Capital One Quicksilver Card Average interest-free period and fees, no foreign transaction fees 15 months 3% 14.74% - 24.74% $0
Chase Freedom Unlimited Average interest-free period and good rewards 15 months 5% 16.74% - 25.49% $0

How to Choose a Balance Transfer Credit Card That’s Right for You

Look at cards from issuers other than the card you’re transferring your balance from since you can’t transfer balances between two cards from the same issuer. Choose a card that offers a higher limit than the balance you’re transferring. There’s no point in opening a balance transfer card if you can’t transfer your full balance.

First, check your credit score to determine which cards you qualify for. From those cards, look at the 0% interest balance transfer cards and no fee balance transfer cards. Each card has its own fee structure and interest rate, so you’ll need to do some math for each card you consider to determine which one will save you the most money. Aim for the card that results in the lowest amount paid overall.

Calculate how long it’ll take to pay your balance off and how much interest you’ll pay per month. This is the cost of not transferring your balance. It needs to be higher than a card’s balance transfer fee to make the transfer worthwhile. Knowing how long it will take to pay it off will tell you how long of a 0% intro APR period you need. Use this information to decide whether a card with a longer promotional period but higher balance transfer fee will save more or less than a card with a shorter promotional period but lower balance transfer fee.

Finally, consider which card has long-term value in terms of day-to-day use. If you can get a balance transfer card that also offer rewards, you’ll have a reason to keep it once you pay the balance off.

Seven Important Things to Know Before You Do a Balance Transfer

  1. What is a Balance Transfer?

    A balance transfer lets you move the balance of one of your debts to a credit card at a lower interest rate, giving you the chance to lower your monthly bills and save on interest.

  2. What is a Balance Transfer Fee?

    Most credit cards will charge you a small flat amount or a percentage of the amount you transfer to your credit card. If you need to transfer a large balance, look for credit cards with no balance transfer fee.

    Fees for Transferring a $1,000 Balance
    Type of Fee Fee Charged Starting Balance
    Greater of $10 or 3% $30 $1,030
    Greater of $20 or 1% 20 $1,020
    Greater of $10 or 5% $50 $1,050
  3. How Much Can You Do on a Balance Transfer?

    Many people ask, “is there a limit to balance transfers?” For most cards, the limit is equal to your credit limit, but some issuers restrict balance transfers to 75% of your credit limit. Another common question is “Can you do a balance transfer twice?” So long as you have credit available, you may, though fees may apply.

  4. Can You Transfer Money from Your Credit Card to Your Bank Account?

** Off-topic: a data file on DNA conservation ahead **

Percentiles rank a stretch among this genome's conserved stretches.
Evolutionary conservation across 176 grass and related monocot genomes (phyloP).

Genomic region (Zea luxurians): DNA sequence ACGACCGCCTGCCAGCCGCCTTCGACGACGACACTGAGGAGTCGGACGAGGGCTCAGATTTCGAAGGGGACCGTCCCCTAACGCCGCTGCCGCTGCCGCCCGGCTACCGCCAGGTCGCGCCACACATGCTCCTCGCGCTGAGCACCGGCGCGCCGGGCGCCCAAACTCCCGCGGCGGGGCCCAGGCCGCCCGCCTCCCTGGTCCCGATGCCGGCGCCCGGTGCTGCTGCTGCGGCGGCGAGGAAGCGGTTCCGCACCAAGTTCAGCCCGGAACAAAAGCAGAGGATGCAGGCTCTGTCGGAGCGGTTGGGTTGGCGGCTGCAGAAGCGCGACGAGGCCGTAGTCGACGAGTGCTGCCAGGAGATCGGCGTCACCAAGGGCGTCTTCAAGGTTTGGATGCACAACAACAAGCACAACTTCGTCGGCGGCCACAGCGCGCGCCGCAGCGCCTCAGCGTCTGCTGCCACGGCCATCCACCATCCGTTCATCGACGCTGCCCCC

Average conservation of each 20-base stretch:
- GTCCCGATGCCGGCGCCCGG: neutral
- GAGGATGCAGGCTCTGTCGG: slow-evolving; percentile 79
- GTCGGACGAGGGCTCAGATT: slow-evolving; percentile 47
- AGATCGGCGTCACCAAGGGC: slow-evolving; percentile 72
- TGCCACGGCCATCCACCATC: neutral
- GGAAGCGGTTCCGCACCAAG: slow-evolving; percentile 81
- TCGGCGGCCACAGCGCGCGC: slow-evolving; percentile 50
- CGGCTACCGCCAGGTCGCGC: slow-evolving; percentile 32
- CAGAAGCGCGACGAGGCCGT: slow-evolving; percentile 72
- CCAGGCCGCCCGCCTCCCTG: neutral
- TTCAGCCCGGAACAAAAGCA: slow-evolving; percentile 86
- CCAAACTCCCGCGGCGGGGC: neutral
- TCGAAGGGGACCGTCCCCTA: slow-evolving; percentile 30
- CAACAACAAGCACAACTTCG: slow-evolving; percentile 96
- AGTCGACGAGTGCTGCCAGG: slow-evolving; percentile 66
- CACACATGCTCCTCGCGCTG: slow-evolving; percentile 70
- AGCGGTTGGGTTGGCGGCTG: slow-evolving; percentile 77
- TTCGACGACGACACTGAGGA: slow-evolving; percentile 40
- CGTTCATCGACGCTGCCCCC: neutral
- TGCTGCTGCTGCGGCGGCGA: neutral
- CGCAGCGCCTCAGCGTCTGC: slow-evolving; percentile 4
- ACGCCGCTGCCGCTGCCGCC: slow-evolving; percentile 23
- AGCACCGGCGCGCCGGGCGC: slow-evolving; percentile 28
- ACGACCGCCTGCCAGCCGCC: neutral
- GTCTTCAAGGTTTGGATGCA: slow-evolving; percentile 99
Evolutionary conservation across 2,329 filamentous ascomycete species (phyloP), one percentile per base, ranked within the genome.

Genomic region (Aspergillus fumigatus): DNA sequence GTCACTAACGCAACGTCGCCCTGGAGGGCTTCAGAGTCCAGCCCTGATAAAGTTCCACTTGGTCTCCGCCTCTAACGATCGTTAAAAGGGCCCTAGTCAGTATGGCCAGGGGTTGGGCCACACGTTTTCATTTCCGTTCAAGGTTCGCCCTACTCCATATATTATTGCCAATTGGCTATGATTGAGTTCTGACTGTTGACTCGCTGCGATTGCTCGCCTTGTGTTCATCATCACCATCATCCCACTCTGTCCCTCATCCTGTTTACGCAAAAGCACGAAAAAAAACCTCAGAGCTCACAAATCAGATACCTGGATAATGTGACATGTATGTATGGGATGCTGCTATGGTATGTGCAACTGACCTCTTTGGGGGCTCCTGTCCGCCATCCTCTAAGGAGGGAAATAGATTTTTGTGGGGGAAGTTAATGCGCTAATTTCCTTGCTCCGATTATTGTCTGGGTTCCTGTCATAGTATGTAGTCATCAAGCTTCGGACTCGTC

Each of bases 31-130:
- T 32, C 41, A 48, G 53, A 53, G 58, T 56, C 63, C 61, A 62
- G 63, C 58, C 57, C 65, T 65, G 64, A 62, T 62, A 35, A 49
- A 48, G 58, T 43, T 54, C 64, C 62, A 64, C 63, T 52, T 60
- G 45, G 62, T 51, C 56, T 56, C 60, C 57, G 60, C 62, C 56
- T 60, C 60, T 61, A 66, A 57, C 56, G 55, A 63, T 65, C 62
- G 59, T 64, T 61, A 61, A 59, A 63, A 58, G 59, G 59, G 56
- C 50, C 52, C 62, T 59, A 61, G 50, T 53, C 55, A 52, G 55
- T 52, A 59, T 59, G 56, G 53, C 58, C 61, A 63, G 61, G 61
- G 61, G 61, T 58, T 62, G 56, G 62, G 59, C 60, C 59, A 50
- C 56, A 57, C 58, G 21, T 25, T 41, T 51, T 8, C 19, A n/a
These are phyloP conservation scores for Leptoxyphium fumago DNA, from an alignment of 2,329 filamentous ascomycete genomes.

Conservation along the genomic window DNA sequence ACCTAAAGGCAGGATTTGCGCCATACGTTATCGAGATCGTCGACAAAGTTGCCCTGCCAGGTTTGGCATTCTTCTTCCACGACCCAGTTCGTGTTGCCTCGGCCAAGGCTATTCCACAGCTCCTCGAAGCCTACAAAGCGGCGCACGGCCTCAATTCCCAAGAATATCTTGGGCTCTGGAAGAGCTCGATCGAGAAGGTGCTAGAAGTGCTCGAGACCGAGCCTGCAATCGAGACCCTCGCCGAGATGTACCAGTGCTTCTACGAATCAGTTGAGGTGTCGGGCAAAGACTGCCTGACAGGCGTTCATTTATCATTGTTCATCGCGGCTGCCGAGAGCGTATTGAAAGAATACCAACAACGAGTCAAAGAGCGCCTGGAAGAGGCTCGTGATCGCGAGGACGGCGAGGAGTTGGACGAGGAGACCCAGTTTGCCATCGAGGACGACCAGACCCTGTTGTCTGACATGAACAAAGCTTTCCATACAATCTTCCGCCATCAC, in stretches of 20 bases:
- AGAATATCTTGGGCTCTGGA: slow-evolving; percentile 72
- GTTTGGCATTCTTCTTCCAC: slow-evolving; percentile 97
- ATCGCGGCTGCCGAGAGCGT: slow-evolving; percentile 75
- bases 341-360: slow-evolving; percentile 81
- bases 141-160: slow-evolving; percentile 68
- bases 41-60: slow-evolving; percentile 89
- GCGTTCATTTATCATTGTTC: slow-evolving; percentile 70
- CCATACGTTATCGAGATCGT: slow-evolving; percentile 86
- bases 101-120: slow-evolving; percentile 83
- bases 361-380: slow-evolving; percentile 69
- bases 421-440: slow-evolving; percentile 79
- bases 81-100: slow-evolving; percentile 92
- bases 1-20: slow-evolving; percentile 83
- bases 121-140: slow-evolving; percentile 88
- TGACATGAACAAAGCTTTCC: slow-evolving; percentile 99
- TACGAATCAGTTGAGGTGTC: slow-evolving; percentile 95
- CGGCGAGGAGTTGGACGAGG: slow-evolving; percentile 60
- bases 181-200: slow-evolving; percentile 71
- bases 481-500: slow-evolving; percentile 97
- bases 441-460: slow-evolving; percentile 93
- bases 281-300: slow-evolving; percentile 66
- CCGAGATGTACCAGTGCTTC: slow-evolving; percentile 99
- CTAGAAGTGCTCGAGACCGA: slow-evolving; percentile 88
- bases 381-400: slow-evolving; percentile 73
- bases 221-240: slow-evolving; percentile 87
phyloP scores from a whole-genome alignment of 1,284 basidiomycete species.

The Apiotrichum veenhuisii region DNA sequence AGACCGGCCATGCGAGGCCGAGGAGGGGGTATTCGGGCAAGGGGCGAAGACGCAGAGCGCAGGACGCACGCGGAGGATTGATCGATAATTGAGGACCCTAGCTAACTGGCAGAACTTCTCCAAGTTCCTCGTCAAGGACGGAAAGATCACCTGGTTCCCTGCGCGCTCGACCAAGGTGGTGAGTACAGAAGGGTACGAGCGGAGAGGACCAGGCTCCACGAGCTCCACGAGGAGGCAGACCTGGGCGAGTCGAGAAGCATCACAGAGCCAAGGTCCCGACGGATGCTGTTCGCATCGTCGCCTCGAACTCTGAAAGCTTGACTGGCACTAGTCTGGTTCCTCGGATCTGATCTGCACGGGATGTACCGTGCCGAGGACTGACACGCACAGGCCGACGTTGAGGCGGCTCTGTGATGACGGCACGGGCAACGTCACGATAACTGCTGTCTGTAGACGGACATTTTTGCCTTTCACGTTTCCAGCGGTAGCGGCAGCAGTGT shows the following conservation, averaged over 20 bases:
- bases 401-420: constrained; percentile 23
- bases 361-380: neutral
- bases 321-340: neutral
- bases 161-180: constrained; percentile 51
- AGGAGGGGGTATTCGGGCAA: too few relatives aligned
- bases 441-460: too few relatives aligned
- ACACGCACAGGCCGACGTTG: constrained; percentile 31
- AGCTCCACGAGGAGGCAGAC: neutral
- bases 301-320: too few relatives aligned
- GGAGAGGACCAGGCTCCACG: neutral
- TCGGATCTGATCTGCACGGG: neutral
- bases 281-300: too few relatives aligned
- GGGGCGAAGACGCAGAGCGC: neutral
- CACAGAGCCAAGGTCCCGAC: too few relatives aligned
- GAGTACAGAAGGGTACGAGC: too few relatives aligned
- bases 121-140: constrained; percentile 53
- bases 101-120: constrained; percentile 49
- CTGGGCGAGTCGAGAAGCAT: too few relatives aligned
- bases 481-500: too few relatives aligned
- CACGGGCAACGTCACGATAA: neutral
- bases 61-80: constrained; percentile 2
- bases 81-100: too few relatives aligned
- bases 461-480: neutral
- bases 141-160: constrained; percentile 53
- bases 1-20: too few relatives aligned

It is possible, but generally a bad idea to use a balance transfer to put money in your bank account. The only time you’d want to do so is if you need to pay multiple creditors. You can get one check, deposit it to your checking account, and then pay each creditor from that account.

  5. Do Balance Transfers Affect My Credit Score?

    Balance transfers will have some affect on your credit score. Opening a new account will reduce your score in the short-term. Over the long-term, as you use your balance transfer to pay down your debts, your score will increase.

  6. What is a Balance Transfer Check?

    Other similar questions are “can I deposit a credit card check?” and “can you cash balance transfer checks?” In short, you can deposit or cash balance transfer checks. You may want to do so if you plan to pay multiple creditors out of your bank account and only want to handle one check to complete the transfer.

  7. How Long Does it Take to do a Balance Transfer on a Credit Card?

    Typically, a balance transfer takes 5-10 business days once you’ve received your new card and started the process.

Let's Recap Our Selections:


MyThreeCents’ personal finance team carefully evaluates each credit card and ranks them based on their merit. The process involves analyzing various factors, including but not limited to, Annual Percentage Rate (APR), fees, cash back offers, airline miles and other rewards. Our team independently collects the information and carefully assesses each credit card, looking for maximum consumer value. As always, we strive to help consumers to become better educated before making a purchase.

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The information we provide and the analysis we share is always free. So, how do we survive? We get compensated by our partners, which may sometimes influence the products or services we review and the order in which they appear. Our suggestions and guidance are unbiased and are based only on our thorough research.